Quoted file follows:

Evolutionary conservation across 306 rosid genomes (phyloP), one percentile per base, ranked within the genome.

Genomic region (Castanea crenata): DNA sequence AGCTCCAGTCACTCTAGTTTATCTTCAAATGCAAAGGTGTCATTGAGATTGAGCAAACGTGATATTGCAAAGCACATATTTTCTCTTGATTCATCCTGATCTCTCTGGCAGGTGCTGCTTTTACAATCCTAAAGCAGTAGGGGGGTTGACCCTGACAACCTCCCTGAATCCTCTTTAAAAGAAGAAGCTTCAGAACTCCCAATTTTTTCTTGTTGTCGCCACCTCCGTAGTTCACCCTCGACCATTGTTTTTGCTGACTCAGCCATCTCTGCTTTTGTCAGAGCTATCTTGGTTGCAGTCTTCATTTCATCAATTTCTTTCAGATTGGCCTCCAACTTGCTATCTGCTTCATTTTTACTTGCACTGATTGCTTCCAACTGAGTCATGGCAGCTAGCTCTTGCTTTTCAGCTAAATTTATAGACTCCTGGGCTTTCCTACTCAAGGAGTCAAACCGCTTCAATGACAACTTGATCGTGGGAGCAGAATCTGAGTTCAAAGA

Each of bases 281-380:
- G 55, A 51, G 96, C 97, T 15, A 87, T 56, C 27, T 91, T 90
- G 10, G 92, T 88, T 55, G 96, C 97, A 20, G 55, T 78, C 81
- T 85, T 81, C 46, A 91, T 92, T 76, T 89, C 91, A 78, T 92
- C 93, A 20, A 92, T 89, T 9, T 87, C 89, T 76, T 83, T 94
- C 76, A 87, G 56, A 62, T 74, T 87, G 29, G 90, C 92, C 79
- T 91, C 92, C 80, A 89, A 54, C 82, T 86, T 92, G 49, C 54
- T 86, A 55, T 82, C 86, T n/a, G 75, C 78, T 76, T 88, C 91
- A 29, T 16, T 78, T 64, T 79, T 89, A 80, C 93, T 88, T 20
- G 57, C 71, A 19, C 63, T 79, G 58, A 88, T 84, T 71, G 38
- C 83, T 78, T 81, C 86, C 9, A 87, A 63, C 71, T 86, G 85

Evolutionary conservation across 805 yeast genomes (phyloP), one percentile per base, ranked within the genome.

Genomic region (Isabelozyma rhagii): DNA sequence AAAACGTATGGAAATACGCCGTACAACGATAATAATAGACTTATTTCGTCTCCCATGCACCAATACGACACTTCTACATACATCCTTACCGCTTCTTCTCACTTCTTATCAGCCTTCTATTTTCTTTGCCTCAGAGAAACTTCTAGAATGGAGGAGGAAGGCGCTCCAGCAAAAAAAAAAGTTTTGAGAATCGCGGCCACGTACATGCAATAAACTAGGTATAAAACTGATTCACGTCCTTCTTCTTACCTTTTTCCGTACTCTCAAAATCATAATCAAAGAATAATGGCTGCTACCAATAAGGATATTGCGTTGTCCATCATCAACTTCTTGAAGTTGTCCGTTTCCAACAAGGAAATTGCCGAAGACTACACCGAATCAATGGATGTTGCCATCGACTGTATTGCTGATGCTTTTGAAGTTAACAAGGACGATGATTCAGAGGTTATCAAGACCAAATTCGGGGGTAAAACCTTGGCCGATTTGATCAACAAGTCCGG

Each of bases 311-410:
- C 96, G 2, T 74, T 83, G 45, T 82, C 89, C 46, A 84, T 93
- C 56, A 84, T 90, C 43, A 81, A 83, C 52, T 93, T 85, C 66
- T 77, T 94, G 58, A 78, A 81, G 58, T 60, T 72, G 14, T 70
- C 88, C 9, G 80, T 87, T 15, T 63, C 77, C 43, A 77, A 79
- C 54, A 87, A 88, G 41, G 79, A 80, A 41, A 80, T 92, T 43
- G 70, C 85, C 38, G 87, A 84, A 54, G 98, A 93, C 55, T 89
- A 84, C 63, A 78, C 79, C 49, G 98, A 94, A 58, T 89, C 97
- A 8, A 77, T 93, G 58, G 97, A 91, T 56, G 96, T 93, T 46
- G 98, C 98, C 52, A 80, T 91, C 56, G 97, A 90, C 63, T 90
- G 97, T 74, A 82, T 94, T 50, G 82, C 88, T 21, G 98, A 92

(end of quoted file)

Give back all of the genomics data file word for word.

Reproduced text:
Evolutionary conservation across 306 rosid genomes (phyloP), one percentile per base, ranked within the genome.

Genomic region (Castanea crenata): DNA sequence AGCTCCAGTCACTCTAGTTTATCTTCAAATGCAAAGGTGTCATTGAGATTGAGCAAACGTGATATTGCAAAGCACATATTTTCTCTTGATTCATCCTGATCTCTCTGGCAGGTGCTGCTTTTACAATCCTAAAGCAGTAGGGGGGTTGACCCTGACAACCTCCCTGAATCCTCTTTAAAAGAAGAAGCTTCAGAACTCCCAATTTTTTCTTGTTGTCGCCACCTCCGTAGTTCACCCTCGACCATTGTTTTTGCTGACTCAGCCATCTCTGCTTTTGTCAGAGCTATCTTGGTTGCAGTCTTCATTTCATCAATTTCTTTCAGATTGGCCTCCAACTTGCTATCTGCTTCATTTTTACTTGCACTGATTGCTTCCAACTGAGTCATGGCAGCTAGCTCTTGCTTTTCAGCTAAATTTATAGACTCCTGGGCTTTCCTACTCAAGGAGTCAAACCGCTTCAATGACAACTTGATCGTGGGAGCAGAATCTGAGTTCAAAGA

Each of bases 281-380:
- G 55, A 51, G 96, C 97, T 15, A 87, T 56, C 27, T 91, T 90
- G 10, G 92, T 88, T 55, G 96, C 97, A 20, G 55, T 78, C 81
- T 85, T 81, C 46, A 91, T 92, T 76, T 89, C 91, A 78, T 92
- C 93, A 20, A 92, T 89, T 9, T 87, C 89, T 76, T 83, T 94
- C 76, A 87, G 56, A 62, T 74, T 87, G 29, G 90, C 92, C 79
- T 91, C 92, C 80, A 89, A 54, C 82, T 86, T 92, G 49, C 54
- T 86, A 55, T 82, C 86, T n/a, G 75, C 78, T 76, T 88, C 91
- A 29, T 16, T 78, T 64, T 79, T 89, A 80, C 93, T 88, T 20
- G 57, C 71, A 19, C 63, T 79, G 58, A 88, T 84, T 71, G 38
- C 83, T 78, T 81, C 86, C 9, A 87, A 63, C 71, T 86, G 85

Evolutionary conservation across 805 yeast genomes (phyloP), one percentile per base, ranked within the genome.

Genomic region (Isabelozyma rhagii): DNA sequence AAAACGTATGGAAATACGCCGTACAACGATAATAATAGACTTATTTCGTCTCCCATGCACCAATACGACACTTCTACATACATCCTTACCGCTTCTTCTCACTTCTTATCAGCCTTCTATTTTCTTTGCCTCAGAGAAACTTCTAGAATGGAGGAGGAAGGCGCTCCAGCAAAAAAAAAAGTTTTGAGAATCGCGGCCACGTACATGCAATAAACTAGGTATAAAACTGATTCACGTCCTTCTTCTTACCTTTTTCCGTACTCTCAAAATCATAATCAAAGAATAATGGCTGCTACCAATAAGGATATTGCGTTGTCCATCATCAACTTCTTGAAGTTGTCCGTTTCCAACAAGGAAATTGCCGAAGACTACACCGAATCAATGGATGTTGCCATCGACTGTATTGCTGATGCTTTTGAAGTTAACAAGGACGATGATTCAGAGGTTATCAAGACCAAATTCGGGGGTAAAACCTTGGCCGATTTGATCAACAAGTCCGG

Each of bases 311-410:
- C 96, G 2, T 74, T 83, G 45, T 82, C 89, C 46, A 84, T 93
- C 56, A 84, T 90, C 43, A 81, A 83, C 52, T 93, T 85, C 66
- T 77, T 94, G 58, A 78, A 81, G 58, T 60, T 72, G 14, T 70
- C 88, C 9, G 80, T 87, T 15, T 63, C 77, C 43, A 77, A 79
- C 54, A 87, A 88, G 41, G 79, A 80, A 41, A 80, T 92, T 43
- G 70, C 85, C 38, G 87, A 84, A 54, G 98, A 93, C 55, T 89
- A 84, C 63, A 78, C 79, C 49, G 98, A 94, A 58, T 89, C 97
- A 8, A 77, T 93, G 58, G 97, A 91, T 56, G 96, T 93, T 46
- G 98, C 98, C 52, A 80, T 91, C 56, G 97, A 90, C 63, T 90
- G 97, T 74, A 82, T 94, T 50, G 82, C 88, T 21, G 98, A 92